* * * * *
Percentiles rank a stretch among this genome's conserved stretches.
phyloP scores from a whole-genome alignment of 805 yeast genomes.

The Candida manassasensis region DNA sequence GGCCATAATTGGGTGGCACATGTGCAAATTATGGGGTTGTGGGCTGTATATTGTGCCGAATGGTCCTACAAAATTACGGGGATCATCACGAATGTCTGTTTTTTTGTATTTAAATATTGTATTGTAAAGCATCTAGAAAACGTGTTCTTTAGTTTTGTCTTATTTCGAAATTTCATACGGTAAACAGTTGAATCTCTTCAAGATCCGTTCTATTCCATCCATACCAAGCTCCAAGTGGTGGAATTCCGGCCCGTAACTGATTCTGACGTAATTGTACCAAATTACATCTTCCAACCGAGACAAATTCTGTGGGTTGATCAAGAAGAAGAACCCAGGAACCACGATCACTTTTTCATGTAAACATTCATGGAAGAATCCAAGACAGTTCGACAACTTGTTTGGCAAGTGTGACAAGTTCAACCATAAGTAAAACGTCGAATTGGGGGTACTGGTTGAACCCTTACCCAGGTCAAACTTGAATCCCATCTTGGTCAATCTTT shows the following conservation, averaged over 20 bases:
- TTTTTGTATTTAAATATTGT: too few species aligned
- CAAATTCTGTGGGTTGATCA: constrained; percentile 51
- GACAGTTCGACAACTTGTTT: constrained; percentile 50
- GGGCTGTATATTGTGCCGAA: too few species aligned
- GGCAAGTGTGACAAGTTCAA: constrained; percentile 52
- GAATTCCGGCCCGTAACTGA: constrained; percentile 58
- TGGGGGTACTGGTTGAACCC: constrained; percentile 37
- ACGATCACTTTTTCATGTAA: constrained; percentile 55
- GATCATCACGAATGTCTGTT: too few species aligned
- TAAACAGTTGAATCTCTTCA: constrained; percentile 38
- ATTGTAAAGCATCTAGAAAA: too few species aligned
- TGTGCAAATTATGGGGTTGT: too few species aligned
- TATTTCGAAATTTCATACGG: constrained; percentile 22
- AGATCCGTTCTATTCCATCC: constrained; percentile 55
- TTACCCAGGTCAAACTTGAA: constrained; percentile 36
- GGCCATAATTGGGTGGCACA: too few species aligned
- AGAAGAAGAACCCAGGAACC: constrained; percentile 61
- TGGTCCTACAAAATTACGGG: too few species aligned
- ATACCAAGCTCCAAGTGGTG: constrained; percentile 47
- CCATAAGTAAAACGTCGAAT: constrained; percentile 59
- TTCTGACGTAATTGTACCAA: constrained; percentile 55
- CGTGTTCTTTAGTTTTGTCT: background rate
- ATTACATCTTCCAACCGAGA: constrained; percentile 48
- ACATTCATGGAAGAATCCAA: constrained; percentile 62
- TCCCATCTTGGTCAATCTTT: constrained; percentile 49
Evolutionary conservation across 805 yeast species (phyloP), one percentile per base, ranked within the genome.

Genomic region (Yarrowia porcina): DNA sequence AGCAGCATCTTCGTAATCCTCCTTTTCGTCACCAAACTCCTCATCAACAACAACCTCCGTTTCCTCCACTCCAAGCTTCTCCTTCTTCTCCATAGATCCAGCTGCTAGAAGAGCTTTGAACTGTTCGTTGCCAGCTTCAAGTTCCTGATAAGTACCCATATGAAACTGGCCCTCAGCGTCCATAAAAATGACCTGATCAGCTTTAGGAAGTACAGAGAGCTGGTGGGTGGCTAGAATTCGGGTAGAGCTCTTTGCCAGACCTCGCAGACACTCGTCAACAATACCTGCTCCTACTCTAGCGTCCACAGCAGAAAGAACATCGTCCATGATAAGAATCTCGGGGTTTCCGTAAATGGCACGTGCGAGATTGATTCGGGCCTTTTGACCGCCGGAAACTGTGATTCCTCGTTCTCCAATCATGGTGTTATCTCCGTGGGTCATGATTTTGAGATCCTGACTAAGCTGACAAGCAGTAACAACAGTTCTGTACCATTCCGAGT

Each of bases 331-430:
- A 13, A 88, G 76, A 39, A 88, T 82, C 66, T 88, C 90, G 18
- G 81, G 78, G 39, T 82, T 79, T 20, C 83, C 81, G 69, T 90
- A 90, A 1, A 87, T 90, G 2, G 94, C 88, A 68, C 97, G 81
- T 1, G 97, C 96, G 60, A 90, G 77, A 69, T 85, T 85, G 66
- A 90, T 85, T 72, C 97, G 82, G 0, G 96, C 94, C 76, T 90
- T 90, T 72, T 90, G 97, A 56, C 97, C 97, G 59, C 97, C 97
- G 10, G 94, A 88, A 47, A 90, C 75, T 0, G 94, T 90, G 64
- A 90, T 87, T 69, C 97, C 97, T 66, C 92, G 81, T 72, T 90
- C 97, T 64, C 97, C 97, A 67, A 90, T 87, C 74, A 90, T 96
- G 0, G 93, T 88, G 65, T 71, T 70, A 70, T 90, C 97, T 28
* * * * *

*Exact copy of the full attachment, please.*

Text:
Percentiles rank a stretch among this genome's conserved stretches.
phyloP scores from a whole-genome alignment of 805 yeast genomes.

The Candida manassasensis region DNA sequence GGCCATAATTGGGTGGCACATGTGCAAATTATGGGGTTGTGGGCTGTATATTGTGCCGAATGGTCCTACAAAATTACGGGGATCATCACGAATGTCTGTTTTTTTGTATTTAAATATTGTATTGTAAAGCATCTAGAAAACGTGTTCTTTAGTTTTGTCTTATTTCGAAATTTCATACGGTAAACAGTTGAATCTCTTCAAGATCCGTTCTATTCCATCCATACCAAGCTCCAAGTGGTGGAATTCCGGCCCGTAACTGATTCTGACGTAATTGTACCAAATTACATCTTCCAACCGAGACAAATTCTGTGGGTTGATCAAGAAGAAGAACCCAGGAACCACGATCACTTTTTCATGTAAACATTCATGGAAGAATCCAAGACAGTTCGACAACTTGTTTGGCAAGTGTGACAAGTTCAACCATAAGTAAAACGTCGAATTGGGGGTACTGGTTGAACCCTTACCCAGGTCAAACTTGAATCCCATCTTGGTCAATCTTT shows the following conservation, averaged over 20 bases:
- TTTTTGTATTTAAATATTGT: too few species aligned
- CAAATTCTGTGGGTTGATCA: constrained; percentile 51
- GACAGTTCGACAACTTGTTT: constrained; percentile 50
- GGGCTGTATATTGTGCCGAA: too few species aligned
- GGCAAGTGTGACAAGTTCAA: constrained; percentile 52
- GAATTCCGGCCCGTAACTGA: constrained; percentile 58
- TGGGGGTACTGGTTGAACCC: constrained; percentile 37
- ACGATCACTTTTTCATGTAA: constrained; percentile 55
- GATCATCACGAATGTCTGTT: too few species aligned
- TAAACAGTTGAATCTCTTCA: constrained; percentile 38
- ATTGTAAAGCATCTAGAAAA: too few species aligned
- TGTGCAAATTATGGGGTTGT: too few species aligned
- TATTTCGAAATTTCATACGG: constrained; percentile 22
- AGATCCGTTCTATTCCATCC: constrained; percentile 55
- TTACCCAGGTCAAACTTGAA: constrained; percentile 36
- GGCCATAATTGGGTGGCACA: too few species aligned
- AGAAGAAGAACCCAGGAACC: constrained; percentile 61
- TGGTCCTACAAAATTACGGG: too few species aligned
- ATACCAAGCTCCAAGTGGTG: constrained; percentile 47
- CCATAAGTAAAACGTCGAAT: constrained; percentile 59
- TTCTGACGTAATTGTACCAA: constrained; percentile 55
- CGTGTTCTTTAGTTTTGTCT: background rate
- ATTACATCTTCCAACCGAGA: constrained; percentile 48
- ACATTCATGGAAGAATCCAA: constrained; percentile 62
- TCCCATCTTGGTCAATCTTT: constrained; percentile 49
Evolutionary conservation across 805 yeast species (phyloP), one percentile per base, ranked within the genome.

Genomic region (Yarrowia porcina): DNA sequence AGCAGCATCTTCGTAATCCTCCTTTTCGTCACCAAACTCCTCATCAACAACAACCTCCGTTTCCTCCACTCCAAGCTTCTCCTTCTTCTCCATAGATCCAGCTGCTAGAAGAGCTTTGAACTGTTCGTTGCCAGCTTCAAGTTCCTGATAAGTACCCATATGAAACTGGCCCTCAGCGTCCATAAAAATGACCTGATCAGCTTTAGGAAGTACAGAGAGCTGGTGGGTGGCTAGAATTCGGGTAGAGCTCTTTGCCAGACCTCGCAGACACTCGTCAACAATACCTGCTCCTACTCTAGCGTCCACAGCAGAAAGAACATCGTCCATGATAAGAATCTCGGGGTTTCCGTAAATGGCACGTGCGAGATTGATTCGGGCCTTTTGACCGCCGGAAACTGTGATTCCTCGTTCTCCAATCATGGTGTTATCTCCGTGGGTCATGATTTTGAGATCCTGACTAAGCTGACAAGCAGTAACAACAGTTCTGTACCATTCCGAGT

Each of bases 331-430:
- A 13, A 88, G 76, A 39, A 88, T 82, C 66, T 88, C 90, G 18
- G 81, G 78, G 39, T 82, T 79, T 20, C 83, C 81, G 69, T 90
- A 90, A 1, A 87, T 90, G 2, G 94, C 88, A 68, C 97, G 81
- T 1, G 97, C 96, G 60, A 90, G 77, A 69, T 85, T 85, G 66
- A 90, T 85, T 72, C 97, G 82, G 0, G 96, C 94, C 76, T 90
- T 90, T 72, T 90, G 97, A 56, C 97, C 97, G 59, C 97, C 97
- G 10, G 94, A 88, A 47, A 90, C 75, T 0, G 94, T 90, G 64
- A 90, T 87, T 69, C 97, C 97, T 66, C 92, G 81, T 72, T 90
- C 97, T 64, C 97, C 97, A 67, A 90, T 87, C 74, A 90, T 96
- G 0, G 93, T 88, G 65, T 71, T 70, A 70, T 90, C 97, T 28